Would Lindsey Graham Back an Invasion of Iran?

"I would use whatever force is consistent with" stopping the Islamic Republic from getting a nuclear weapon, the Republican presidential candidate said.

U.S. Sen. Lindsey Graham (R-SC) speaks out on the recent bombings by Saudi Arabia in Yemen during a press conference on Capitol Hill March 26, 2015 in Washington, DC.

Photo by Win McNamee/Getty Images

Republican presidential candidate Lindsey Graham said Wednesday he would be prepared as commander-in-chief to do "whatever" would stop Iran from acquiring  nuclear weapons.

While the South Carolina senator said he was "not going to invade Iran using ground forces" or "do anything else as long as there's hope for negotiations," he did suggest he hasn't ruled out putting American boots on Iranian ground. "If I see a nuclear breakout, then we're going to stop it," he told an audience at the Atlantic Council in Washington on Wednesday, one day after six nations, including the United States, attempting to negotiate a nuclear deal with Iran had to extend their self-imposed negotiating deadline. "I would use whatever force is consistent with stopping the breakout."

Warning of a "a nuclear arms race in the Mideast," Graham said the threat of an "overwhelming" response against nuclear facilities that would also target the Iranian Navy and Air Force was key to extracting a deal from the Islamic Republic.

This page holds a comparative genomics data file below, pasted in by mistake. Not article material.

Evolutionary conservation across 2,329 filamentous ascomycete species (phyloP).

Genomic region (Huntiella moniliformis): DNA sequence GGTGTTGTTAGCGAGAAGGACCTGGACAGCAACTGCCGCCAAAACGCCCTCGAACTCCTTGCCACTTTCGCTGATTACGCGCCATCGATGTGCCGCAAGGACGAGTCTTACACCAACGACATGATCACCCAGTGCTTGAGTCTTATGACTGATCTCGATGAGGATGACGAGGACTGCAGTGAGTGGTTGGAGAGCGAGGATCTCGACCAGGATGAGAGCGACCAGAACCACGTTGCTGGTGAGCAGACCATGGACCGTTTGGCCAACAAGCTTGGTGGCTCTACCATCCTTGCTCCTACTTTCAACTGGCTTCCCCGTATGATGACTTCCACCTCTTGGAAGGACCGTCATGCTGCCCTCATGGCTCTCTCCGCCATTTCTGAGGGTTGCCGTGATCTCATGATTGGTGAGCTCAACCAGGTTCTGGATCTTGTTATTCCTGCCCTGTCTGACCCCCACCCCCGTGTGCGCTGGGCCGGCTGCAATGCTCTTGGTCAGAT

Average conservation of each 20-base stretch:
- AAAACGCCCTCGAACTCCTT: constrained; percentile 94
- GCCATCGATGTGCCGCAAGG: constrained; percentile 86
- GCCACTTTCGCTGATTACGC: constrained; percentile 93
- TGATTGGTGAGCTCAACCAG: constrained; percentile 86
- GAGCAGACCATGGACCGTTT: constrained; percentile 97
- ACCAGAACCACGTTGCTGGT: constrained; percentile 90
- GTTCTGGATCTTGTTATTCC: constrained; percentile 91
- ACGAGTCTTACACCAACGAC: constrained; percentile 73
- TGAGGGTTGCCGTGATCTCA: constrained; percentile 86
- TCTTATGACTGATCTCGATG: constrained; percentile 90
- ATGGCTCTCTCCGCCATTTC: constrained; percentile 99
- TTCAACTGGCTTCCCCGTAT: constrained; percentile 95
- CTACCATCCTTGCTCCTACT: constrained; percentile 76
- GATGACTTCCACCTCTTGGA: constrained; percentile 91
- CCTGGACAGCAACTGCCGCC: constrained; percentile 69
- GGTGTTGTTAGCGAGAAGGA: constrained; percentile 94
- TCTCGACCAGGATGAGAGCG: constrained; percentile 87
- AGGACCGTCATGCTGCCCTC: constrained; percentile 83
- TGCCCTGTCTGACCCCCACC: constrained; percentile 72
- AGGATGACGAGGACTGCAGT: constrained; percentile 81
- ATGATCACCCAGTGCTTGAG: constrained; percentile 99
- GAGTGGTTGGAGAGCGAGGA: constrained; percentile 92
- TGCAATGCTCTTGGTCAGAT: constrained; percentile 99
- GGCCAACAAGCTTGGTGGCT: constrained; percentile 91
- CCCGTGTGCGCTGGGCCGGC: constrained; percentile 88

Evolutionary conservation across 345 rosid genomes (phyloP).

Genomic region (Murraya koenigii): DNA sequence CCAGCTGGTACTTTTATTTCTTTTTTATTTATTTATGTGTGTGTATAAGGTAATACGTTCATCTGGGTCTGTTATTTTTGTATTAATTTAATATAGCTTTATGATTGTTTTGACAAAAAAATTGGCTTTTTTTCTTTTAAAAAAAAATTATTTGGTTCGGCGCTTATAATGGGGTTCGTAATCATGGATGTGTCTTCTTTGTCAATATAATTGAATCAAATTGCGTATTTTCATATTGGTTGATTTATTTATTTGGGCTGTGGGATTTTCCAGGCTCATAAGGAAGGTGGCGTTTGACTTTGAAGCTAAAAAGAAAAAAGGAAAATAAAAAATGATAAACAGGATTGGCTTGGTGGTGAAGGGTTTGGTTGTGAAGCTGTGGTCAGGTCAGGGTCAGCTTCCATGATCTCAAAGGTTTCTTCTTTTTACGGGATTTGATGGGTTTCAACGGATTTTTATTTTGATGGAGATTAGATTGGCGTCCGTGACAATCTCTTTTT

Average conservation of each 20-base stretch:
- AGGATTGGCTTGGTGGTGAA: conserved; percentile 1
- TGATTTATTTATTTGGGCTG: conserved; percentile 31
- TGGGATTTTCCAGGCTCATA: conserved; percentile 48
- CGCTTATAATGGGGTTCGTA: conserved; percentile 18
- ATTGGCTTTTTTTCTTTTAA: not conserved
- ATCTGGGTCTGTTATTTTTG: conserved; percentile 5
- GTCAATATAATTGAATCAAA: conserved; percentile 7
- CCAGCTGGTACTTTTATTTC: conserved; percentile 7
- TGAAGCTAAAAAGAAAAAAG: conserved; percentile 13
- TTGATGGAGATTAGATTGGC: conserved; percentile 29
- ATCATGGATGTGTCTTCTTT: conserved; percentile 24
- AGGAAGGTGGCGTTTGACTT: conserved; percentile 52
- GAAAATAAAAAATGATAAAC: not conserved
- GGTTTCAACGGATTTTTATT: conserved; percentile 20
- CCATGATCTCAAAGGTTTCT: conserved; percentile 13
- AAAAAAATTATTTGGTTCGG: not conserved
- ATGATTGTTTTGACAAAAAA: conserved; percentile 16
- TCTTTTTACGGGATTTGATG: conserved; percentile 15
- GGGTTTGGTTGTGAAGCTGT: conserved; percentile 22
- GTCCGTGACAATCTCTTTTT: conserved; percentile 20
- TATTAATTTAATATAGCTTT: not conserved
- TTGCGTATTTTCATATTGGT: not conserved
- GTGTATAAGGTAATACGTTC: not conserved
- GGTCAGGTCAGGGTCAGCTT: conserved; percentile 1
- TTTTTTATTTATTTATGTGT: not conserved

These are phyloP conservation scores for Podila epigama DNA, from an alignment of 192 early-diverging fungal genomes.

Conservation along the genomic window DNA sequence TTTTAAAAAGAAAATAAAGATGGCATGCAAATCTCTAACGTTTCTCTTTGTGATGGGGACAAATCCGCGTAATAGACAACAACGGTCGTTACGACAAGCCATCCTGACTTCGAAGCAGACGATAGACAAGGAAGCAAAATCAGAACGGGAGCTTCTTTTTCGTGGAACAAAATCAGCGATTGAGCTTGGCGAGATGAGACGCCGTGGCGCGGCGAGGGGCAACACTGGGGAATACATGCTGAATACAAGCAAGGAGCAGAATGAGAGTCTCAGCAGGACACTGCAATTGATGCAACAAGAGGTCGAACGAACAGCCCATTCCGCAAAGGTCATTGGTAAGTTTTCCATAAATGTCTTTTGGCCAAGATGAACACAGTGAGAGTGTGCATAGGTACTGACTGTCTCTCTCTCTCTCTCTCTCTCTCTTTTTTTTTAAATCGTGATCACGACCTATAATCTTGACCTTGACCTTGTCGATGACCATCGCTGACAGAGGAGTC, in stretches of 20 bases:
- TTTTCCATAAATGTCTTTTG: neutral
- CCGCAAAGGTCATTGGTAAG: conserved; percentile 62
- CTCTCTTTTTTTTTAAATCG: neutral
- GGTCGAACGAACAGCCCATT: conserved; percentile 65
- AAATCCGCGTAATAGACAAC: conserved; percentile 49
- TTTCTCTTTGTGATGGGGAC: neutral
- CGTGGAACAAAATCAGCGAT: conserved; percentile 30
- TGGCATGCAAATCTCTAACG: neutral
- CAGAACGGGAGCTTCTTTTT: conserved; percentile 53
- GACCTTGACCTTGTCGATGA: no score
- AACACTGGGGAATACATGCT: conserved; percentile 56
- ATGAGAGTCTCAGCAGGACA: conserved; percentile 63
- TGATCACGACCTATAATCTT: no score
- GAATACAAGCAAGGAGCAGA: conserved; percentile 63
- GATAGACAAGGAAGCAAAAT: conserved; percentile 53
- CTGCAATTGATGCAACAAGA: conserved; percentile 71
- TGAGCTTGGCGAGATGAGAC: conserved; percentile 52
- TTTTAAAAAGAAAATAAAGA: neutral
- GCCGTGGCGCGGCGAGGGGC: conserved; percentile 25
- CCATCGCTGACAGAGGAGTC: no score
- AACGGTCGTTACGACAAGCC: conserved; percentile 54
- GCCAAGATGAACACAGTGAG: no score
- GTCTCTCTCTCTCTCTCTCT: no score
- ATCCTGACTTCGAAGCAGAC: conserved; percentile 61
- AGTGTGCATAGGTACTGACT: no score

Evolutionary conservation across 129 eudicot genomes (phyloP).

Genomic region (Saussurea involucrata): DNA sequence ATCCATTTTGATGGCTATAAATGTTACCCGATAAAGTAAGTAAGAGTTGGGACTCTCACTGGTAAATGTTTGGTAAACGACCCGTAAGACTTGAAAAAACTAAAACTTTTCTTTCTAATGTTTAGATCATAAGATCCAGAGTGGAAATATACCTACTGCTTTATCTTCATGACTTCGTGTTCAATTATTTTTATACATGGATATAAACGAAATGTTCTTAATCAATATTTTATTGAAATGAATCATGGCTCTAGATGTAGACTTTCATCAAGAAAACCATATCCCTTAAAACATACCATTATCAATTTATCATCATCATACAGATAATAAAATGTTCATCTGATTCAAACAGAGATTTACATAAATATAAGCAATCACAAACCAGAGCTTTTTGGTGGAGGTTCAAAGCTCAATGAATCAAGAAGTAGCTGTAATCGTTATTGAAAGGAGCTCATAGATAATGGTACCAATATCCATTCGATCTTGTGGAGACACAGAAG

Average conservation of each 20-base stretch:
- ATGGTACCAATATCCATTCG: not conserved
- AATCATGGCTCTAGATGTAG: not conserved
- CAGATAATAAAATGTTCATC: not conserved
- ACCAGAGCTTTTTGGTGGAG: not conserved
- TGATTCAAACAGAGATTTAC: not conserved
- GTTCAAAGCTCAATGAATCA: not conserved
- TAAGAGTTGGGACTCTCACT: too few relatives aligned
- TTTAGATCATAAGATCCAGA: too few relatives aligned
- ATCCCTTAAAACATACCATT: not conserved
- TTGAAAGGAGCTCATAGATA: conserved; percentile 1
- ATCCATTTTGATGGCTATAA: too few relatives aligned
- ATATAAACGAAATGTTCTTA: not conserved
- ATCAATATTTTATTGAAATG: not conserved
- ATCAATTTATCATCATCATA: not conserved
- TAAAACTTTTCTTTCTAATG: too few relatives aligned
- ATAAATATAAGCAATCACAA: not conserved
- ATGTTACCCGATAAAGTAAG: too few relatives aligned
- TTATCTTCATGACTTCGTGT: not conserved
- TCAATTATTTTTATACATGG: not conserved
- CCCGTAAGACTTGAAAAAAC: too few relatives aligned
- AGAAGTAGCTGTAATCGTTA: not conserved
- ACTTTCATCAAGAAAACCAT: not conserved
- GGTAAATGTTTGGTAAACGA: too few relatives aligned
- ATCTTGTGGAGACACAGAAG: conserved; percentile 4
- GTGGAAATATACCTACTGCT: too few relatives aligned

His message to Iran if he were president: "I don't want a war. But if that's what you want, you're going to lose it."

Neither Graham's Senate office nor his campaign had an immediate request to questions about whether his comments amounted to an endorsement of a ground invasion.

Any military action would run up against obstacles, including the lack of good intelligence on the country, its military, its infrastructure, and its leaders' intentions, dating to Iran's shutting down CIA operations in the country, U.S. officials speaking on condition of anonymity have said in the past.

Graham, though, has said he favors the use of ground troops in a variety of situations on the advice of military commanders. During his appearance, Graham also outlined his vision for 10,000 troops in Iraq to combat the terror group Islamic State there, a coalition invasion of Syria to remove president Bashar al-Assad from power and combat the Islamic State, and the maintenance of a near-10,000-strong force in Afghanistan—all with long-term assignments if necessary.

"I'm offering a generation commitment to young people, women, and the disenfranchised" in those countries, he said.

A protestor in the audience from the pro-peace group CODEPINK at one point said that Graham's foreign policy ideas would mean "a prescription for endless war."

Despite his proposals, Graham said he would take back one of the ground invasions he helped launch.

"If I'd known then what I know now, I wouldn't have invaded Iraq," he said.

A recent survey of more than 2,000 Americans by the Chicago Council on Global Affairs found as many as 81 percent of Republicans would support "the use of US troops to stop Iran from obtaining nuclear weapons." Graham currently receives support only about one percent of Republicans nationally. He suggested some of his fellow Republican candidates didn't understand the stakes and dynamic in the region.

"If you're too war-weary, don't vote for me," Graham said.

 

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